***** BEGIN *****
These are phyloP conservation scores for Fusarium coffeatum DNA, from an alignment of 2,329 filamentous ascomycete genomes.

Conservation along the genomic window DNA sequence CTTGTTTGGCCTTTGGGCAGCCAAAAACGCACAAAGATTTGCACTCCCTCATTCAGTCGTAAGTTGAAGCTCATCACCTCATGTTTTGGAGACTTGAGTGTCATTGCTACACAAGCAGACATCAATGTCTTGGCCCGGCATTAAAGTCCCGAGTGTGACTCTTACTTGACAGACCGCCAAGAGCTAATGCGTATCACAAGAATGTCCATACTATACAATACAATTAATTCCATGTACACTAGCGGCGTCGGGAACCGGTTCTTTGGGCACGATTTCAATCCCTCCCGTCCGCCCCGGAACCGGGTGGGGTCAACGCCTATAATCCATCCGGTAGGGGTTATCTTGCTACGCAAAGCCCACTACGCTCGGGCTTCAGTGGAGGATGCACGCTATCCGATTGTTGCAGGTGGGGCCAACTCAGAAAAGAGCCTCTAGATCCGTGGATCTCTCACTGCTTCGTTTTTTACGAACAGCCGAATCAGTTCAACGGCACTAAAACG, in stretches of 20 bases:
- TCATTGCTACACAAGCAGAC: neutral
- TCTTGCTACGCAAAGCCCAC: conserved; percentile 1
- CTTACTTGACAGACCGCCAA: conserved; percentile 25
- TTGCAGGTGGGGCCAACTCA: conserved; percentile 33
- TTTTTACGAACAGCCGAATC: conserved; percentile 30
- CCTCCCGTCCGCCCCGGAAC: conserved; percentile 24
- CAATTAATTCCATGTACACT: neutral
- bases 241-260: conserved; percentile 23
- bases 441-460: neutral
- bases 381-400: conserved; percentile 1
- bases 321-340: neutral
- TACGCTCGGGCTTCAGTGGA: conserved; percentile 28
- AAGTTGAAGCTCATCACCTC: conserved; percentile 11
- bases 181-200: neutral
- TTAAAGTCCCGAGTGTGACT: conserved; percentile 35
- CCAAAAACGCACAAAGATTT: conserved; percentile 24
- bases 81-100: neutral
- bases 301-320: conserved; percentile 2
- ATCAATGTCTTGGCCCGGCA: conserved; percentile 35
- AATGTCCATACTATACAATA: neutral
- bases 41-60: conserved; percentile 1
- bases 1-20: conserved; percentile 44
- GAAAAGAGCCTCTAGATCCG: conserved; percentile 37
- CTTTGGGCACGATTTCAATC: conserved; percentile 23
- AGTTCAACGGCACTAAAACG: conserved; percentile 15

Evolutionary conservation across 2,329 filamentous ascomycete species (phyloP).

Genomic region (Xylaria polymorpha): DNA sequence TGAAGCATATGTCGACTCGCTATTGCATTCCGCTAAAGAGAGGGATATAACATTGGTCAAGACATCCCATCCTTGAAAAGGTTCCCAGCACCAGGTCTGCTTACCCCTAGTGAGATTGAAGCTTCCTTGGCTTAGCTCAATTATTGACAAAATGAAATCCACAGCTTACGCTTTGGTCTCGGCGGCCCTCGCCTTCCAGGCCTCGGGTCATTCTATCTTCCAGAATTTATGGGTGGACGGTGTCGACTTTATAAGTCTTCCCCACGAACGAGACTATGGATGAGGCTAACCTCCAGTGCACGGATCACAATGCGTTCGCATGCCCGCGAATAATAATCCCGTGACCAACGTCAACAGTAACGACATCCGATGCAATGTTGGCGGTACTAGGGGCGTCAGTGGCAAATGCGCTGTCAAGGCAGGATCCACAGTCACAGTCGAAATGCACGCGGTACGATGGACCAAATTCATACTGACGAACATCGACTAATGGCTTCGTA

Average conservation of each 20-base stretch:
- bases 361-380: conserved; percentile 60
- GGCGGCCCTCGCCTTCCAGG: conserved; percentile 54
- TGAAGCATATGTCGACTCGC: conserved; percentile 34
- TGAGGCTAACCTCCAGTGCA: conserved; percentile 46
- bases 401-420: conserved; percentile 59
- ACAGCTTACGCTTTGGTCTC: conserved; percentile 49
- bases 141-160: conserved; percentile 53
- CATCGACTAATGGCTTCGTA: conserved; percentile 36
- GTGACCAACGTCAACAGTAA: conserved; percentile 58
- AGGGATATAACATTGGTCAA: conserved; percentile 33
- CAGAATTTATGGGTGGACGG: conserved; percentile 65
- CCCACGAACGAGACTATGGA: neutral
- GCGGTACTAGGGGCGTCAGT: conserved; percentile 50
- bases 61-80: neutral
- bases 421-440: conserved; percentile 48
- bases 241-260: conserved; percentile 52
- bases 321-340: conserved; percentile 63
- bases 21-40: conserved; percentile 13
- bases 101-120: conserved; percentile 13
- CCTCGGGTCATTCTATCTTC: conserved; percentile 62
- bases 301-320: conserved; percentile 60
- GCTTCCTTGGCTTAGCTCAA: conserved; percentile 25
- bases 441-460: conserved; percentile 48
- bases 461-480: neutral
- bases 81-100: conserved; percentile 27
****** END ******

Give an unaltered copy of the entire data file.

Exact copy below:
These are phyloP conservation scores for Fusarium coffeatum DNA, from an alignment of 2,329 filamentous ascomycete genomes.

Conservation along the genomic window DNA sequence CTTGTTTGGCCTTTGGGCAGCCAAAAACGCACAAAGATTTGCACTCCCTCATTCAGTCGTAAGTTGAAGCTCATCACCTCATGTTTTGGAGACTTGAGTGTCATTGCTACACAAGCAGACATCAATGTCTTGGCCCGGCATTAAAGTCCCGAGTGTGACTCTTACTTGACAGACCGCCAAGAGCTAATGCGTATCACAAGAATGTCCATACTATACAATACAATTAATTCCATGTACACTAGCGGCGTCGGGAACCGGTTCTTTGGGCACGATTTCAATCCCTCCCGTCCGCCCCGGAACCGGGTGGGGTCAACGCCTATAATCCATCCGGTAGGGGTTATCTTGCTACGCAAAGCCCACTACGCTCGGGCTTCAGTGGAGGATGCACGCTATCCGATTGTTGCAGGTGGGGCCAACTCAGAAAAGAGCCTCTAGATCCGTGGATCTCTCACTGCTTCGTTTTTTACGAACAGCCGAATCAGTTCAACGGCACTAAAACG, in stretches of 20 bases:
- TCATTGCTACACAAGCAGAC: neutral
- TCTTGCTACGCAAAGCCCAC: conserved; percentile 1
- CTTACTTGACAGACCGCCAA: conserved; percentile 25
- TTGCAGGTGGGGCCAACTCA: conserved; percentile 33
- TTTTTACGAACAGCCGAATC: conserved; percentile 30
- CCTCCCGTCCGCCCCGGAAC: conserved; percentile 24
- CAATTAATTCCATGTACACT: neutral
- bases 241-260: conserved; percentile 23
- bases 441-460: neutral
- bases 381-400: conserved; percentile 1
- bases 321-340: neutral
- TACGCTCGGGCTTCAGTGGA: conserved; percentile 28
- AAGTTGAAGCTCATCACCTC: conserved; percentile 11
- bases 181-200: neutral
- TTAAAGTCCCGAGTGTGACT: conserved; percentile 35
- CCAAAAACGCACAAAGATTT: conserved; percentile 24
- bases 81-100: neutral
- bases 301-320: conserved; percentile 2
- ATCAATGTCTTGGCCCGGCA: conserved; percentile 35
- AATGTCCATACTATACAATA: neutral
- bases 41-60: conserved; percentile 1
- bases 1-20: conserved; percentile 44
- GAAAAGAGCCTCTAGATCCG: conserved; percentile 37
- CTTTGGGCACGATTTCAATC: conserved; percentile 23
- AGTTCAACGGCACTAAAACG: conserved; percentile 15

Evolutionary conservation across 2,329 filamentous ascomycete species (phyloP).

Genomic region (Xylaria polymorpha): DNA sequence TGAAGCATATGTCGACTCGCTATTGCATTCCGCTAAAGAGAGGGATATAACATTGGTCAAGACATCCCATCCTTGAAAAGGTTCCCAGCACCAGGTCTGCTTACCCCTAGTGAGATTGAAGCTTCCTTGGCTTAGCTCAATTATTGACAAAATGAAATCCACAGCTTACGCTTTGGTCTCGGCGGCCCTCGCCTTCCAGGCCTCGGGTCATTCTATCTTCCAGAATTTATGGGTGGACGGTGTCGACTTTATAAGTCTTCCCCACGAACGAGACTATGGATGAGGCTAACCTCCAGTGCACGGATCACAATGCGTTCGCATGCCCGCGAATAATAATCCCGTGACCAACGTCAACAGTAACGACATCCGATGCAATGTTGGCGGTACTAGGGGCGTCAGTGGCAAATGCGCTGTCAAGGCAGGATCCACAGTCACAGTCGAAATGCACGCGGTACGATGGACCAAATTCATACTGACGAACATCGACTAATGGCTTCGTA

Average conservation of each 20-base stretch:
- bases 361-380: conserved; percentile 60
- GGCGGCCCTCGCCTTCCAGG: conserved; percentile 54
- TGAAGCATATGTCGACTCGC: conserved; percentile 34
- TGAGGCTAACCTCCAGTGCA: conserved; percentile 46
- bases 401-420: conserved; percentile 59
- ACAGCTTACGCTTTGGTCTC: conserved; percentile 49
- bases 141-160: conserved; percentile 53
- CATCGACTAATGGCTTCGTA: conserved; percentile 36
- GTGACCAACGTCAACAGTAA: conserved; percentile 58
- AGGGATATAACATTGGTCAA: conserved; percentile 33
- CAGAATTTATGGGTGGACGG: conserved; percentile 65
- CCCACGAACGAGACTATGGA: neutral
- GCGGTACTAGGGGCGTCAGT: conserved; percentile 50
- bases 61-80: neutral
- bases 421-440: conserved; percentile 48
- bases 241-260: conserved; percentile 52
- bases 321-340: conserved; percentile 63
- bases 21-40: conserved; percentile 13
- bases 101-120: conserved; percentile 13
- CCTCGGGTCATTCTATCTTC: conserved; percentile 62
- bases 301-320: conserved; percentile 60
- GCTTCCTTGGCTTAGCTCAA: conserved; percentile 25
- bases 441-460: conserved; percentile 48
- bases 461-480: neutral
- bases 81-100: conserved; percentile 27